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Record Auction For The Scream As Art Bubble Inflates More: Seven And A Half Things To Know

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Staff stand guard by Edvard Munch's 'The Scream' as it is hung for display at Sotheby's Auction Rooms in London, Thursday, April 12, 2012.
Staff stand guard by Edvard Munch's 'The Scream' as it is hung for display at Sotheby's Auction Rooms in London, Thursday, April 12, 2012.

The guy who invented the physics engine behind Angry Birds got only one thing, an Angry Birds sweatshirt. You get seven and a half things every day. Here they are:

Thing One: Scream If You Have Money: If you hadn't noticed the big squeaky speculative bubble in the art world before, maybe you'll notice it now.

Edvard Munch's "The Scream" sold for nearly $120 million at a Sotheby's auction last night, setting a new record for a single piece of art. That tops the previous record set by Picasso's "Nude, green leaves and bust," which sold for nearly $107 million a couple of years ago. Although it still falls far short of a sale that has only been reported, not officially recorded: Cezanne's "Card Players," which Vanity Fair's reliable sources say sold for $250 million freaking dollars to the nation of Qatar earlier this year.

We can't speak for what on earth Qatar was thinking, but what many of the recent big-art purchasers seem to have in common is an excess of cash and a desire for immediate cultural cache. So they're buying up works of art that any bucktoothed peasant who manages to stumble through the door to their palace can immediately recognize as an Important Work Of Art. Some even think they're making good investments. These people are called suckers, says Felix Salmon, who has been tirelessly tracking the art bubble for years now. "When the crash comes," he wrote earlier this year, "it’s going to be very, very painful for anybody in the art world who’s gotten used to today’s excesses."

Thing Two: Still Waitin' For Regulatin': At least the art bubble is not going to blow up the global economy any time soon. Leave that to the banks, who according to ancient legend apparently did once blow up the economy, historians think around 2008. Federal Reserve Governor Daniel Tarullo said yesterday that maybe we should regulate those banks, to maybe prevent that from happening again? He seems to remember that it's really important to do that, but everybody seems to be forgetting why, exactly. Meanwhile, the banks are so persistent in their warnings about the dangers of regulation that you almost start to think maybe we should just leave them alone to play with their financial models and their innovations. Ah, but somebody left the regulation machine running in the back room, and it turns out the hated Volcker Rule, which prohibits banks from gambling with their own (i.e. taxpayers') money, might soon come to actual fruition after all, write Ben Protess and Peter Eavis of The New York Times.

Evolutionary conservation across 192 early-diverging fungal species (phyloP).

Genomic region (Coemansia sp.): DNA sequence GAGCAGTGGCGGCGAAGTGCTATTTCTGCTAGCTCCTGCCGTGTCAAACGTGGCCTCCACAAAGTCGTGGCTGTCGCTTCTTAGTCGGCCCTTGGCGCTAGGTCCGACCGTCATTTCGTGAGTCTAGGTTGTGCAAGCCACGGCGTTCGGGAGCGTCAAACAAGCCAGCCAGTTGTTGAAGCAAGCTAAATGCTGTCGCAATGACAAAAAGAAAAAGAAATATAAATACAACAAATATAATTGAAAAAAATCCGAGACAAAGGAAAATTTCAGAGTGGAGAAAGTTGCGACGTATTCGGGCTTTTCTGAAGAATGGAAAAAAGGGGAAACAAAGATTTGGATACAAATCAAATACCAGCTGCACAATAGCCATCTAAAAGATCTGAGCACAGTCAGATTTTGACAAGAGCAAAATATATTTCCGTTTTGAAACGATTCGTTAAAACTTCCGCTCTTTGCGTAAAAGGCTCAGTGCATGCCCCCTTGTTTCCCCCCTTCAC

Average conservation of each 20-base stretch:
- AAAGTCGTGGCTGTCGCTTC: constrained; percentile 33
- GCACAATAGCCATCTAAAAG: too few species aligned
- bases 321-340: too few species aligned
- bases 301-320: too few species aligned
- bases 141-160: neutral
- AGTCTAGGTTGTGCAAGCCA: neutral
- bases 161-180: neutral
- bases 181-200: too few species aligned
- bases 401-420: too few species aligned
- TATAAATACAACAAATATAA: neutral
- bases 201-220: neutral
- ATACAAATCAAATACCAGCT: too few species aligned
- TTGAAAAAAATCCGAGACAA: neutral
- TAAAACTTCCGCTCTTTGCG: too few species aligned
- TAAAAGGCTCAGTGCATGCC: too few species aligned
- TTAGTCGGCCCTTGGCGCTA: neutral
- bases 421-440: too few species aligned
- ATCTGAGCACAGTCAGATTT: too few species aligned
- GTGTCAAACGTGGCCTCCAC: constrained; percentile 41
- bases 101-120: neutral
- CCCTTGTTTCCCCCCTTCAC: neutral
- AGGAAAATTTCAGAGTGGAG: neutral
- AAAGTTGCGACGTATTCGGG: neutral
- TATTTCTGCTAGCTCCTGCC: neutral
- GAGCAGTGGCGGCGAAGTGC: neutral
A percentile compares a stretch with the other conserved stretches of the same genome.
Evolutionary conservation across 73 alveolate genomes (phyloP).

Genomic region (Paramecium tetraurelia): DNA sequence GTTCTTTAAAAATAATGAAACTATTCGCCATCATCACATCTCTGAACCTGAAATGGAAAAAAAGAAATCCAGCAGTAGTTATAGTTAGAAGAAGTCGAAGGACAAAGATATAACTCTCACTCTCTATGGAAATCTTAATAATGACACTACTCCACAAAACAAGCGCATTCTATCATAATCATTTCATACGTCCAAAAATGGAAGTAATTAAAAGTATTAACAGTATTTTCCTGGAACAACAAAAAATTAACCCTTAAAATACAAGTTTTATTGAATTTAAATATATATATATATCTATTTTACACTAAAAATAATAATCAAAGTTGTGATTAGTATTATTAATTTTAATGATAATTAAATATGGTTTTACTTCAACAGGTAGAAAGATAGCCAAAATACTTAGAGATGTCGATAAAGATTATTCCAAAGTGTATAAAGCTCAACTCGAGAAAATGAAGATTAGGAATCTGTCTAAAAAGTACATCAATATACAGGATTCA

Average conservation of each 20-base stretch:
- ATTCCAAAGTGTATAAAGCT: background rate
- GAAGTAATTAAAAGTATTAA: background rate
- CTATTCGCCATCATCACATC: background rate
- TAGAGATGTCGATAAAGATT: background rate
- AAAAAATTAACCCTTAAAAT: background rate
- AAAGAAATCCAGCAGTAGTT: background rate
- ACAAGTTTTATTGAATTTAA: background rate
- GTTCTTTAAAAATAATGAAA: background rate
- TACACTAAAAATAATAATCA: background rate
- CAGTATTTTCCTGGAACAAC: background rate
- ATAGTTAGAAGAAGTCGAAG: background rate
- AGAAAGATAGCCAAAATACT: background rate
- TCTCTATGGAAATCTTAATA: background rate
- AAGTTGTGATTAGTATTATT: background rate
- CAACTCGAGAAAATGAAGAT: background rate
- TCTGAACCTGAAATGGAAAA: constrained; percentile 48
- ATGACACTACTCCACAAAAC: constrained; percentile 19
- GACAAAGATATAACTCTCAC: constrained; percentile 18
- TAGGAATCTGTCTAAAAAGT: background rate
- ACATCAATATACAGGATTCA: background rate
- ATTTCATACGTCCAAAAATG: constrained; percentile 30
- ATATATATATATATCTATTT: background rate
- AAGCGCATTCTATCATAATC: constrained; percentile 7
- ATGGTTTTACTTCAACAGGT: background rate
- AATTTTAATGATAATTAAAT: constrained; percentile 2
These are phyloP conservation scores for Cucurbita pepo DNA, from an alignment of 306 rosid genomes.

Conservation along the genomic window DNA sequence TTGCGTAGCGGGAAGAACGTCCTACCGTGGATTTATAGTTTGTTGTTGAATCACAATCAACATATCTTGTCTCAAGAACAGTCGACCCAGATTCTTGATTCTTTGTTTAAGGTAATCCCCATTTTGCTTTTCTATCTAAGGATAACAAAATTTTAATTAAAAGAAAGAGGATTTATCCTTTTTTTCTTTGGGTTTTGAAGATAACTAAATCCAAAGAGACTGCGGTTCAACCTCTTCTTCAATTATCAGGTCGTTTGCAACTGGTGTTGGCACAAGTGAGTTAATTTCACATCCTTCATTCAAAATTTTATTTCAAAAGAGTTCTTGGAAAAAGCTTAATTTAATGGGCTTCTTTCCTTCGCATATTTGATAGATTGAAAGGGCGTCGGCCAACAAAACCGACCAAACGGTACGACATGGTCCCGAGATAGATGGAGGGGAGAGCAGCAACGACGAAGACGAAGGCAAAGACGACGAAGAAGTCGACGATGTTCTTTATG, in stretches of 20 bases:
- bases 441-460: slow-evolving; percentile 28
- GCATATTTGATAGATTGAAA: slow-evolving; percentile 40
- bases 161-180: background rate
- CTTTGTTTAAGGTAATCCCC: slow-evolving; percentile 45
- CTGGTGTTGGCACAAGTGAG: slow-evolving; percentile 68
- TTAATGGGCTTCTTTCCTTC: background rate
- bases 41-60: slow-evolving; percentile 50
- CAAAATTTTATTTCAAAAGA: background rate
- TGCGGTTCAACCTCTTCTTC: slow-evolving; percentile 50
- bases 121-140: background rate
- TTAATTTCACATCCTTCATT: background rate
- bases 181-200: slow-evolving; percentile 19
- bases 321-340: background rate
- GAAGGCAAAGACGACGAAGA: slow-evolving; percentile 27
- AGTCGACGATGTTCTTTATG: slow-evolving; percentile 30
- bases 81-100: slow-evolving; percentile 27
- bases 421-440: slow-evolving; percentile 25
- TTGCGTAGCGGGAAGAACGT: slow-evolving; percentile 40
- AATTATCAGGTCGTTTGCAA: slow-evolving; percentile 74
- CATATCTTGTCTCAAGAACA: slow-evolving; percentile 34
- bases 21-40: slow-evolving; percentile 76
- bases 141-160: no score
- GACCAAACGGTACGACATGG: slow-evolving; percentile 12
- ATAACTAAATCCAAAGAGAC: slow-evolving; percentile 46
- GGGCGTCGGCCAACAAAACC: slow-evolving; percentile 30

Thing Three: ECB, Easy Go: European Central Bank policy makers meet today, and not a moment too soon: The European economy is in recession, with unemployment the highest in more than a decade, the giant economy of Spain is in particular turmoil, with borrowing costs soaring. Good thing the ECB is ready to leap into action to save the day! Um, not so much, actually, writes Reuters: "The European Central Bank will resist calls to do more to fight the euro zone crisis at its meeting in Spain on Thursday."

Thing Four: Geithner Goes To China: Also today Treasury Secretary and beloved funnyman Timothy Geithner meets with Chinese officials to talk about, oh, you know, economy stuff. Good thing there hasn't been anything like an eye-poppingly bizarre situation with a Chinese dissident hanging out at the American Embassy lately. That would make things weird! One small thing that might come up, though: China has recently slowed down the pace of its currency appreciation, which makes America angry, writes Annie Lowrey of The New York Times.